Float like a pollinator, see like a bee


Have you ever wondered why bees or butterflies flock to certain flowers, while completely ignoring others? 

How do our flying pollinator friends decide what plants to feast upon, and which to flutter past? 

Plants depend on the work of pollinators in order to successfully reproduce, and insects need pollen and nectar from plants as a source of food. Plants and pollinators have co-evolved together over time, which allows them to interact in a mutually beneficial way. The term “pollinator syndrome” describes plant characteristics that may appeal to a specific type of pollinator, including color, scent, flower shape, and more. 

Bees see the world around us differently than we do, as the spectrum of light visible to humans is different from that of insects. While humans have the capability to see the spectrum from red to violet, bees can’t see the color red, but they can see more of the ultraviolet spectrum than us. And did I mention that most bees have five eyes?! They have two large compound eyes and three smaller eyes, which are also called “ocelli”. The large, compound eyes are composed of thousands of tiny lenses that allow bees to see color, movement, and patterns. The ocelli are simple eyes with only one lens. These simple eyes don’t allow bees to see complex images, but instead allow bees to detect the direction and intensity of light, which helps with navigation. Bees are also great at differentiating between light and dark, which helps them find the edges of flowers and plants.

Bees look for flowers that have brightly colored petals, have a sweet or minty fragrance, are symmetrical, bloom in the daytime, and offer lots of pollen and nectar to feed on. Bees like flowers that provide landing platforms and flowers with a tubular shape that hold nectar at the base. Bees also look for “nectar guides” in flowers. Some flowers feature designs on their petals that guide bees to their centers where they can find nectar and pollen. Others feature a difference in ultraviolet reflectance near the center of each petal which is invisible to humans, but creates a strong contrast that draws bees right to the source of nectar!

Indiana is home to more than 430 native bee species, but our populations of native bees are declining due to habitat loss and other stressors. The rusty-patched bumble bee, which is native to Indiana, was the first bee listed under the Endangered Species Act in 2017. The fate of humankind is closely tied to the fate of bees, as nearly 75% of staple food crops that feed us, and 80% of flowering plants rely on animal pollinators like bees. We can support our bee populations by providing them with diverse forms of food and habitat.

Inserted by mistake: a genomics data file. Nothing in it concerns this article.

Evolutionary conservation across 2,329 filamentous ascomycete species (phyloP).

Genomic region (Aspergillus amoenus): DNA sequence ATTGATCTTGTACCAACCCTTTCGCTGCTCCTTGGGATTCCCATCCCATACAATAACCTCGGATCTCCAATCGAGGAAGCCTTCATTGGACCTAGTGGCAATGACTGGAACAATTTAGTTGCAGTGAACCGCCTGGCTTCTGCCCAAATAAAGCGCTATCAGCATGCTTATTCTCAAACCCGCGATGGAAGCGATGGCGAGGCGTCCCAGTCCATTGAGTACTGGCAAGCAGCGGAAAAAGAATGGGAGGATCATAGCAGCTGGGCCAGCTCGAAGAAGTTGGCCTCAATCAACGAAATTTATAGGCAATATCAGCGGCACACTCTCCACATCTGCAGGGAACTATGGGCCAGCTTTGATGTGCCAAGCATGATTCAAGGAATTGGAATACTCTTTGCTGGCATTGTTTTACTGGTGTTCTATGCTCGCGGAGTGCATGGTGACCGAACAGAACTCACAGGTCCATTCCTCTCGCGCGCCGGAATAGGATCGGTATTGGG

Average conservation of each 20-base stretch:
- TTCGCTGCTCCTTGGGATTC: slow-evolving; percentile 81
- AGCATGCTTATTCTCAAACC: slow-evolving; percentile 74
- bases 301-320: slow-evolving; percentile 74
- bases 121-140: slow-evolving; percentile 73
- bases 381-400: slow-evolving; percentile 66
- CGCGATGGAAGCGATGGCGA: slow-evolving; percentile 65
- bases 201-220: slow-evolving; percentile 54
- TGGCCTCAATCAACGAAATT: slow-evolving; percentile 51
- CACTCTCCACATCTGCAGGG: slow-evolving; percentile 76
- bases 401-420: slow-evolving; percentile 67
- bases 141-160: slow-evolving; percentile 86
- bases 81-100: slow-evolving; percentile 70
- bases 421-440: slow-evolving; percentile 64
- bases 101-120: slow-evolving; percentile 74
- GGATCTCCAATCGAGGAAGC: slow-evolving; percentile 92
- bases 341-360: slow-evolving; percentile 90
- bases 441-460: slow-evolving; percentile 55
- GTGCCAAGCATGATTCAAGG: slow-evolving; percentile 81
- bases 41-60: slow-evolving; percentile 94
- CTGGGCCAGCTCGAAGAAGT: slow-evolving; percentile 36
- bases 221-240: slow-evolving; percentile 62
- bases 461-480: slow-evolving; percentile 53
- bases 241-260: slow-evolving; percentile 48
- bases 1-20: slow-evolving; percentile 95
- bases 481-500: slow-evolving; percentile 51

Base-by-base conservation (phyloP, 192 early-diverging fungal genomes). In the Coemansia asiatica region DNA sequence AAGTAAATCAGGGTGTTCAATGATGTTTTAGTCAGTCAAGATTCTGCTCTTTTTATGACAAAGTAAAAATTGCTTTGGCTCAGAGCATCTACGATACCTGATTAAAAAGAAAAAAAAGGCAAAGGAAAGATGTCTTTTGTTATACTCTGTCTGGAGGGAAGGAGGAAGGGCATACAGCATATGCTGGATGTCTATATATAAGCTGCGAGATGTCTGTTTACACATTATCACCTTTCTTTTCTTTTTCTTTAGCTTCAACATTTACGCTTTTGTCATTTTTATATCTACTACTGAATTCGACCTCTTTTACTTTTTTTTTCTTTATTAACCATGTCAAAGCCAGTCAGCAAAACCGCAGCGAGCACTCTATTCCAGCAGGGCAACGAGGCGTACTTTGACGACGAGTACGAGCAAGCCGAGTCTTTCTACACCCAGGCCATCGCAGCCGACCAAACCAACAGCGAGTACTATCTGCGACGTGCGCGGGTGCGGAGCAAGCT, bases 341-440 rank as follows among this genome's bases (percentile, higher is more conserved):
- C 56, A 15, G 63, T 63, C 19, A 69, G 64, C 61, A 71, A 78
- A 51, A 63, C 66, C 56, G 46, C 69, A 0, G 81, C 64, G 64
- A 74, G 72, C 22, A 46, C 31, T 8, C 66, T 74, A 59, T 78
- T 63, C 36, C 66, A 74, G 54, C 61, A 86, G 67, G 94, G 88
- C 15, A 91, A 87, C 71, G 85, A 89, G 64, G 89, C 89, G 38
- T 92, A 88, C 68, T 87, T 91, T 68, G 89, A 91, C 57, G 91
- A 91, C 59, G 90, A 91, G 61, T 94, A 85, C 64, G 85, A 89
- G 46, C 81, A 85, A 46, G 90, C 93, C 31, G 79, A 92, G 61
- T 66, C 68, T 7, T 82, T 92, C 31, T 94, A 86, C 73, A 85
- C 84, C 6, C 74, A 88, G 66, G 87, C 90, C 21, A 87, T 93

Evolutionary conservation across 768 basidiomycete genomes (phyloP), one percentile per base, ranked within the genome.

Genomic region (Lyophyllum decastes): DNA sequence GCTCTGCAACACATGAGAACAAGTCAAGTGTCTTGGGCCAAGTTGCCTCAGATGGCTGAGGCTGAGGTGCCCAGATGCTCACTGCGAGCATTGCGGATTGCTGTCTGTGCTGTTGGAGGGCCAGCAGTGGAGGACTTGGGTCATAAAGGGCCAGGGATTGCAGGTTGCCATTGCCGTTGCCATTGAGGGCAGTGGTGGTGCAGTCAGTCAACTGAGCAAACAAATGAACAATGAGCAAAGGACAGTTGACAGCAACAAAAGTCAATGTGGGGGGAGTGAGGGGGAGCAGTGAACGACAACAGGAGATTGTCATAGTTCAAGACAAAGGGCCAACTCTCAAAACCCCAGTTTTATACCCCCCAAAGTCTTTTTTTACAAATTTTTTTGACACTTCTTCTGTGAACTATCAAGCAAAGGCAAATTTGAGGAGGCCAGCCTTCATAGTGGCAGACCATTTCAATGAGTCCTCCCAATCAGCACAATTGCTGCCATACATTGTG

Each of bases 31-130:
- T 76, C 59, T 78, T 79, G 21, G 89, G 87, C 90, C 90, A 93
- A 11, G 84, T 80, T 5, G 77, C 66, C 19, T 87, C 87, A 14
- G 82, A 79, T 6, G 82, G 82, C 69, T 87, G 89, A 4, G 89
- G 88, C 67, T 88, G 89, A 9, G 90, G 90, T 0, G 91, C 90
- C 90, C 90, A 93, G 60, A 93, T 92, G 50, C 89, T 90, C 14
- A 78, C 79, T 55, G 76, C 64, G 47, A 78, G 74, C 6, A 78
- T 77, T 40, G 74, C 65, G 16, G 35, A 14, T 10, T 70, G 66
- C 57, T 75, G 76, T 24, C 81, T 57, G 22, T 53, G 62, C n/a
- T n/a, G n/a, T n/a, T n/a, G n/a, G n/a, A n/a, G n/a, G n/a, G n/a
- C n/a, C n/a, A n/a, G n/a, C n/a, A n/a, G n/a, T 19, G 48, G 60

Our native bees have co-evolved with native plants throughout history, and by adding native flowers to our gardens and landscapes, we can provide a reliable source of nutritious food for our flying friends. Planting a variety of natives that offer blooms from early spring through late fall ensures that bees have something to eat all year. Although it’s tempting to cut back our gardens in autumn as our plants begin to brown and wither, waiting to clean up our gardens until May provides critical shelter and nesting habitat for bees and other insects. (Bonus: Leaving seed heads on your spent flowers through the fall and winter also provides a snack for birds!)

If you’re looking to attract more bees and pollinators to your garden, here are a handful of amazing native plants we recommend:

  • Rudbeckia genus:
    • Black-eyed Susan (Rudbeckia hirta)
    • Brown-eyed Susan (Rudbeckia triloba)
  • Coreopsis genus:
    • Tall coreopsis (Coreopsis tripteris)
    • Lanceleaf coreopsis (Coreopsis lanceolata)
  • Symphyotrichum genus:
    • New England aster (Symphyotrichum novae-angliae)
    • Blue wood aster (Symphyotrichum cordifolium)
    • Smooth aster (Symphyotrichum laeve)
  • Monarda genus:
    • Wild bergamot or Bee balm (Monarda fistulosa)
  • Solidago genus:
    • Zigzag goldenrod (Solidago flexicaulis)
    • Blue-stemmed goldenrod (Solidago caesia)

To learn more about native plants and where to find them, visit IndianaNativePlants.org.

To learn about transforming your garden or outdoor space into a wildlife habit, explore Growing Home™, Red-tail’s award-winning habitat certification program.

Photo: Rusty-patched bumblebee on wild bergamot, credit: USFWS Midwest Region

JoAnna Darda is Red-tail’s Outreach Coordinator. She is passionate about nature, art, and Muncie’s enthusiastic and engaged community.


Recent Posts: